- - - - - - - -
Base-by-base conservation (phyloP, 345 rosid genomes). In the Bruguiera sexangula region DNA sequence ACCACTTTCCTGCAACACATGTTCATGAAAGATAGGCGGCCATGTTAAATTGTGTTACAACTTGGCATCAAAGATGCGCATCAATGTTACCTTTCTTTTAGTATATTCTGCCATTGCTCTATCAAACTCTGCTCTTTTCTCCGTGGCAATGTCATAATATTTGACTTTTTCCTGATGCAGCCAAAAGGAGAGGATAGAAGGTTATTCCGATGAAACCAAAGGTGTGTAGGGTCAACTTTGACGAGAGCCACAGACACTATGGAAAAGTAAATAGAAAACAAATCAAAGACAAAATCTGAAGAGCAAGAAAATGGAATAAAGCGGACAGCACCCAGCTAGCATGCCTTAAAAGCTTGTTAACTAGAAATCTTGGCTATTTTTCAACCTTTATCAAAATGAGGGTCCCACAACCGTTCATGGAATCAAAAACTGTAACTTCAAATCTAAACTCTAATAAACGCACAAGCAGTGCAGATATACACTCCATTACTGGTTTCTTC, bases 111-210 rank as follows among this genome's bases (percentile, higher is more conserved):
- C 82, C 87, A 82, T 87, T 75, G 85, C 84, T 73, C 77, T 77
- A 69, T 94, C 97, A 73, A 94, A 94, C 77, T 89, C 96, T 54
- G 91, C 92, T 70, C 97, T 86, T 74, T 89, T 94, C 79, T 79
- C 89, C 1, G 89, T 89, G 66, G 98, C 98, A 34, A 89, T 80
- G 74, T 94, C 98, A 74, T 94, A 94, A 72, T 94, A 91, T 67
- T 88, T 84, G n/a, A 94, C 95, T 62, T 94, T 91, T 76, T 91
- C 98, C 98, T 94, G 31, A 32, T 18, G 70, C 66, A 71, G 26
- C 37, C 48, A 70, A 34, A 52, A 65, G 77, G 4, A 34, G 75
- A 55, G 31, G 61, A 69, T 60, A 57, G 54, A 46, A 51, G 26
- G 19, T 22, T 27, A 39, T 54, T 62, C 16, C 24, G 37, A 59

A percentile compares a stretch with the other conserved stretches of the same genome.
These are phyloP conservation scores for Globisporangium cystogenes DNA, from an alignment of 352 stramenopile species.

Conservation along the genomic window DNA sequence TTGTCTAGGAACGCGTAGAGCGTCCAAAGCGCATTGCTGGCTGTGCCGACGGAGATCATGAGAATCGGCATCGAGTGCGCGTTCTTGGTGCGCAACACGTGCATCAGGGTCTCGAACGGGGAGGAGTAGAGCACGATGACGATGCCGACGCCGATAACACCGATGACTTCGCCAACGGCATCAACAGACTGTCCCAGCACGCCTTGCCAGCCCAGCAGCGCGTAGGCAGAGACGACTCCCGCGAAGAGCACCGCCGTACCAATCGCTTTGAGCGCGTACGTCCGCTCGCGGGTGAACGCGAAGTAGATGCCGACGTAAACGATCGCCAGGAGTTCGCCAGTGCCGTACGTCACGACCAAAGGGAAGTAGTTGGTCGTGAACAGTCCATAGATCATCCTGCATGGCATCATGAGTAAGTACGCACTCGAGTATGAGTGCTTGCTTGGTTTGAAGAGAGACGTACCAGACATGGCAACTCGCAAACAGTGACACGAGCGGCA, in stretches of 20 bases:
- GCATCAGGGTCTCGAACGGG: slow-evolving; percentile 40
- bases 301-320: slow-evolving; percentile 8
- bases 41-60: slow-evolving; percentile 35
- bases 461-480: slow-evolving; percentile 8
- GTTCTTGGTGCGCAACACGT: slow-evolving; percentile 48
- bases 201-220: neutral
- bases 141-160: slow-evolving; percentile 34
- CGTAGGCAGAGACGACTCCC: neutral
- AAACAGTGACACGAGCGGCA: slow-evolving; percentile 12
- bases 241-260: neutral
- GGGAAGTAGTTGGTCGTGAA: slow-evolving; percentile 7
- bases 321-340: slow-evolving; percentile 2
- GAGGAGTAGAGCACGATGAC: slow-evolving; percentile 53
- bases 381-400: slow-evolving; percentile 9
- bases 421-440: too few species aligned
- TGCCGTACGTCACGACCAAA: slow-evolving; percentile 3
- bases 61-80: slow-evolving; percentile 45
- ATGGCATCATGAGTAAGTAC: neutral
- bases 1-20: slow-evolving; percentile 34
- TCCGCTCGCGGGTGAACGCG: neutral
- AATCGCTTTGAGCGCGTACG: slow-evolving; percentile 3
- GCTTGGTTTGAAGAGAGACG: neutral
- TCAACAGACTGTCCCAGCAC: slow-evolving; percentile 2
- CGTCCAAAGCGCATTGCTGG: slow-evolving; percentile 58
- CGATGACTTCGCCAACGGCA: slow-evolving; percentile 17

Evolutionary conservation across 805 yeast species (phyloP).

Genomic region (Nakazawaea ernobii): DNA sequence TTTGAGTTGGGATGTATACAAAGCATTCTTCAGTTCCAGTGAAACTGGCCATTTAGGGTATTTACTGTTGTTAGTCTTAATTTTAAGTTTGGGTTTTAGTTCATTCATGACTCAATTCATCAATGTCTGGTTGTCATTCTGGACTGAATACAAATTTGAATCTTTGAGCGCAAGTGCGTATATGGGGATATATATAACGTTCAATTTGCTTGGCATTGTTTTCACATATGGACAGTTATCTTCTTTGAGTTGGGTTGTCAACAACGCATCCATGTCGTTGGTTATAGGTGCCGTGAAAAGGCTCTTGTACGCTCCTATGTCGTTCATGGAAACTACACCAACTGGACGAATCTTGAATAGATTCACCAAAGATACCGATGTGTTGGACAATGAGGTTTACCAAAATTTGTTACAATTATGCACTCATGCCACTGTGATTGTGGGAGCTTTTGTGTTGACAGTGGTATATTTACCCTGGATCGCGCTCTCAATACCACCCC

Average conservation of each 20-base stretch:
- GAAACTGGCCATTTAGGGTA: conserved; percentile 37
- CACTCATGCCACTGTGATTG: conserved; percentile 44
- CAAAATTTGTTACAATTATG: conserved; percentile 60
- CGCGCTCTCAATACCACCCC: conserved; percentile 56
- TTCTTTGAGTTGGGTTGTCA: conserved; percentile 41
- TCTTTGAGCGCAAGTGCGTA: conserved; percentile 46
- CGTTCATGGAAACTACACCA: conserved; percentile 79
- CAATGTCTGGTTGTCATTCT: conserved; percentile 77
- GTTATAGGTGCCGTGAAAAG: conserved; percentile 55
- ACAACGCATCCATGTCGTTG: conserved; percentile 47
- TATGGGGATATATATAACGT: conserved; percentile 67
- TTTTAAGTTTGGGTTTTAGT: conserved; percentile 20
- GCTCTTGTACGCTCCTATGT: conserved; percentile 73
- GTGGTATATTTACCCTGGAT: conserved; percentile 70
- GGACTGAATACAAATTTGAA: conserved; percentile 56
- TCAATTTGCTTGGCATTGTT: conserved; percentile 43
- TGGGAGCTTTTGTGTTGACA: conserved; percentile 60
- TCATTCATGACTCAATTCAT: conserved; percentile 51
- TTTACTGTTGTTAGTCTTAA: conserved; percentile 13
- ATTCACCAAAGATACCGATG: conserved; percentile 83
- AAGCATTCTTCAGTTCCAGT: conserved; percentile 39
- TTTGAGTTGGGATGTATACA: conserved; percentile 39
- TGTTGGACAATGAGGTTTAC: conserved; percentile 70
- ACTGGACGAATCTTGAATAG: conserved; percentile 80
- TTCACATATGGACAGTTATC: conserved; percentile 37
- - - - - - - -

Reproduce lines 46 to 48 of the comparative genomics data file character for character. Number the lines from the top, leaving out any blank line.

- CGCGCTCTCAATACCACCCC: conserved; percentile 56
- TTCTTTGAGTTGGGTTGTCA: conserved; percentile 41
- TCTTTGAGCGCAAGTGCGTA: conserved; percentile 46